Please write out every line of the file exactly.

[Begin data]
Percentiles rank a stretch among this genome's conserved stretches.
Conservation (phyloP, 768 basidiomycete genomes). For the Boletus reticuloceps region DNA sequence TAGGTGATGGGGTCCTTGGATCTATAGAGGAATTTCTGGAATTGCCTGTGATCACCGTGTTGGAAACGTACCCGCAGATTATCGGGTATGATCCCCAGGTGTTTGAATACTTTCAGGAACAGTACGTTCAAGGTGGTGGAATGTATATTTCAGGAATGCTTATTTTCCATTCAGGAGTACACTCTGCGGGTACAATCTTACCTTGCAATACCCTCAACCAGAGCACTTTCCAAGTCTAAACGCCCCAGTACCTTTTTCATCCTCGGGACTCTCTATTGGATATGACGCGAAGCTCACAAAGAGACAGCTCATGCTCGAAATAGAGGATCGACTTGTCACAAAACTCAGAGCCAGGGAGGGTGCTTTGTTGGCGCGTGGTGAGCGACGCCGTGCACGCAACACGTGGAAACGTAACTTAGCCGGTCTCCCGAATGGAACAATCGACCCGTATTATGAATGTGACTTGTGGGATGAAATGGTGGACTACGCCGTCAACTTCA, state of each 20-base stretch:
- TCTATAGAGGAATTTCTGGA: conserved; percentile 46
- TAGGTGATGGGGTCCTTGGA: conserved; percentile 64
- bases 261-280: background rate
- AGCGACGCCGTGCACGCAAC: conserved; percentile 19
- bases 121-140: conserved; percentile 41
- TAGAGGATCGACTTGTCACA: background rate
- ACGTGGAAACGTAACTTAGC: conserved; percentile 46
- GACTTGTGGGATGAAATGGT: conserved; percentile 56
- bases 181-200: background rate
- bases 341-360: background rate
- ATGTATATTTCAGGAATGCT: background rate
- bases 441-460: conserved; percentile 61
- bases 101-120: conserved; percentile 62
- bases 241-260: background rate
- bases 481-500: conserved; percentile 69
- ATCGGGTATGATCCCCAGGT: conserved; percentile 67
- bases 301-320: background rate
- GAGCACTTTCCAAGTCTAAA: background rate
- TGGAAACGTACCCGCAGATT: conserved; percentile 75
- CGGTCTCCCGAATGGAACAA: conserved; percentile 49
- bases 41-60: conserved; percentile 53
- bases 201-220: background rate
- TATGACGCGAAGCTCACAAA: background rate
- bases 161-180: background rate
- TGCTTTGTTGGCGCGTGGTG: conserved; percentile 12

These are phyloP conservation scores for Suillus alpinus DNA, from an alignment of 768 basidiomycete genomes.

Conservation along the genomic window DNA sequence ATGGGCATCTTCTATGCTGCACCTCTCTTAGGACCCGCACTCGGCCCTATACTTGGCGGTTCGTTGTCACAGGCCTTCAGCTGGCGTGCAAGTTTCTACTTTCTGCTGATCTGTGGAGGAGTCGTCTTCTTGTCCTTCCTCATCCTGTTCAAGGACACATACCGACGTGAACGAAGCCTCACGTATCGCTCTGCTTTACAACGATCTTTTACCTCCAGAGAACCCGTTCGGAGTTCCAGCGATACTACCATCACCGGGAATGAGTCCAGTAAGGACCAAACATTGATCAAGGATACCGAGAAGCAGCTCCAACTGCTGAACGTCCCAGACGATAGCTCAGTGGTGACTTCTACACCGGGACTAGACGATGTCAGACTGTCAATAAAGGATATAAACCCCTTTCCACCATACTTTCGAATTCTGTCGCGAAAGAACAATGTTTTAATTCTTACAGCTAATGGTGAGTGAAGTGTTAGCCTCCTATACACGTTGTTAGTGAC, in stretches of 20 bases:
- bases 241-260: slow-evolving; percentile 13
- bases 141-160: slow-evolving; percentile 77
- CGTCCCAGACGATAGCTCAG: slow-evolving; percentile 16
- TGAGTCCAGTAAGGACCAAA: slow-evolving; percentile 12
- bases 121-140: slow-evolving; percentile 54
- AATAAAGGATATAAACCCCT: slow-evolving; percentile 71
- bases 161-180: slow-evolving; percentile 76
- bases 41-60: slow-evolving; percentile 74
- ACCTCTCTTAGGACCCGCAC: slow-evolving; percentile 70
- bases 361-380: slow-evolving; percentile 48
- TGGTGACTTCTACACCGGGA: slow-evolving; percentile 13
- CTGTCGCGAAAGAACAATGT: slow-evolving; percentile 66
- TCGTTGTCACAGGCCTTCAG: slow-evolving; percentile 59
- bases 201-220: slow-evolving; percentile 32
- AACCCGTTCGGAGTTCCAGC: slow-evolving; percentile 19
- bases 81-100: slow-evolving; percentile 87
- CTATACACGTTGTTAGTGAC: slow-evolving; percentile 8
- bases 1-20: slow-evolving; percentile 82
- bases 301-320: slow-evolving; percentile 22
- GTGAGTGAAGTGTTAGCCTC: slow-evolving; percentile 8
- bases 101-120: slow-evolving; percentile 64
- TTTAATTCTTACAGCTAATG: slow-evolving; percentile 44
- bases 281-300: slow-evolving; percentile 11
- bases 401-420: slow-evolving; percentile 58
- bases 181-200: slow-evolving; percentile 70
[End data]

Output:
Percentiles rank a stretch among this genome's conserved stretches.
Conservation (phyloP, 768 basidiomycete genomes). For the Boletus reticuloceps region DNA sequence TAGGTGATGGGGTCCTTGGATCTATAGAGGAATTTCTGGAATTGCCTGTGATCACCGTGTTGGAAACGTACCCGCAGATTATCGGGTATGATCCCCAGGTGTTTGAATACTTTCAGGAACAGTACGTTCAAGGTGGTGGAATGTATATTTCAGGAATGCTTATTTTCCATTCAGGAGTACACTCTGCGGGTACAATCTTACCTTGCAATACCCTCAACCAGAGCACTTTCCAAGTCTAAACGCCCCAGTACCTTTTTCATCCTCGGGACTCTCTATTGGATATGACGCGAAGCTCACAAAGAGACAGCTCATGCTCGAAATAGAGGATCGACTTGTCACAAAACTCAGAGCCAGGGAGGGTGCTTTGTTGGCGCGTGGTGAGCGACGCCGTGCACGCAACACGTGGAAACGTAACTTAGCCGGTCTCCCGAATGGAACAATCGACCCGTATTATGAATGTGACTTGTGGGATGAAATGGTGGACTACGCCGTCAACTTCA, state of each 20-base stretch:
- TCTATAGAGGAATTTCTGGA: conserved; percentile 46
- TAGGTGATGGGGTCCTTGGA: conserved; percentile 64
- bases 261-280: background rate
- AGCGACGCCGTGCACGCAAC: conserved; percentile 19
- bases 121-140: conserved; percentile 41
- TAGAGGATCGACTTGTCACA: background rate
- ACGTGGAAACGTAACTTAGC: conserved; percentile 46
- GACTTGTGGGATGAAATGGT: conserved; percentile 56
- bases 181-200: background rate
- bases 341-360: background rate
- ATGTATATTTCAGGAATGCT: background rate
- bases 441-460: conserved; percentile 61
- bases 101-120: conserved; percentile 62
- bases 241-260: background rate
- bases 481-500: conserved; percentile 69
- ATCGGGTATGATCCCCAGGT: conserved; percentile 67
- bases 301-320: background rate
- GAGCACTTTCCAAGTCTAAA: background rate
- TGGAAACGTACCCGCAGATT: conserved; percentile 75
- CGGTCTCCCGAATGGAACAA: conserved; percentile 49
- bases 41-60: conserved; percentile 53
- bases 201-220: background rate
- TATGACGCGAAGCTCACAAA: background rate
- bases 161-180: background rate
- TGCTTTGTTGGCGCGTGGTG: conserved; percentile 12

These are phyloP conservation scores for Suillus alpinus DNA, from an alignment of 768 basidiomycete genomes.

Conservation along the genomic window DNA sequence ATGGGCATCTTCTATGCTGCACCTCTCTTAGGACCCGCACTCGGCCCTATACTTGGCGGTTCGTTGTCACAGGCCTTCAGCTGGCGTGCAAGTTTCTACTTTCTGCTGATCTGTGGAGGAGTCGTCTTCTTGTCCTTCCTCATCCTGTTCAAGGACACATACCGACGTGAACGAAGCCTCACGTATCGCTCTGCTTTACAACGATCTTTTACCTCCAGAGAACCCGTTCGGAGTTCCAGCGATACTACCATCACCGGGAATGAGTCCAGTAAGGACCAAACATTGATCAAGGATACCGAGAAGCAGCTCCAACTGCTGAACGTCCCAGACGATAGCTCAGTGGTGACTTCTACACCGGGACTAGACGATGTCAGACTGTCAATAAAGGATATAAACCCCTTTCCACCATACTTTCGAATTCTGTCGCGAAAGAACAATGTTTTAATTCTTACAGCTAATGGTGAGTGAAGTGTTAGCCTCCTATACACGTTGTTAGTGAC, in stretches of 20 bases:
- bases 241-260: slow-evolving; percentile 13
- bases 141-160: slow-evolving; percentile 77
- CGTCCCAGACGATAGCTCAG: slow-evolving; percentile 16
- TGAGTCCAGTAAGGACCAAA: slow-evolving; percentile 12
- bases 121-140: slow-evolving; percentile 54
- AATAAAGGATATAAACCCCT: slow-evolving; percentile 71
- bases 161-180: slow-evolving; percentile 76
- bases 41-60: slow-evolving; percentile 74
- ACCTCTCTTAGGACCCGCAC: slow-evolving; percentile 70
- bases 361-380: slow-evolving; percentile 48
- TGGTGACTTCTACACCGGGA: slow-evolving; percentile 13
- CTGTCGCGAAAGAACAATGT: slow-evolving; percentile 66
- TCGTTGTCACAGGCCTTCAG: slow-evolving; percentile 59
- bases 201-220: slow-evolving; percentile 32
- AACCCGTTCGGAGTTCCAGC: slow-evolving; percentile 19
- bases 81-100: slow-evolving; percentile 87
- CTATACACGTTGTTAGTGAC: slow-evolving; percentile 8
- bases 1-20: slow-evolving; percentile 82
- bases 301-320: slow-evolving; percentile 22
- GTGAGTGAAGTGTTAGCCTC: slow-evolving; percentile 8
- bases 101-120: slow-evolving; percentile 64
- TTTAATTCTTACAGCTAATG: slow-evolving; percentile 44
- bases 281-300: slow-evolving; percentile 11
- bases 401-420: slow-evolving; percentile 58
- bases 181-200: slow-evolving; percentile 70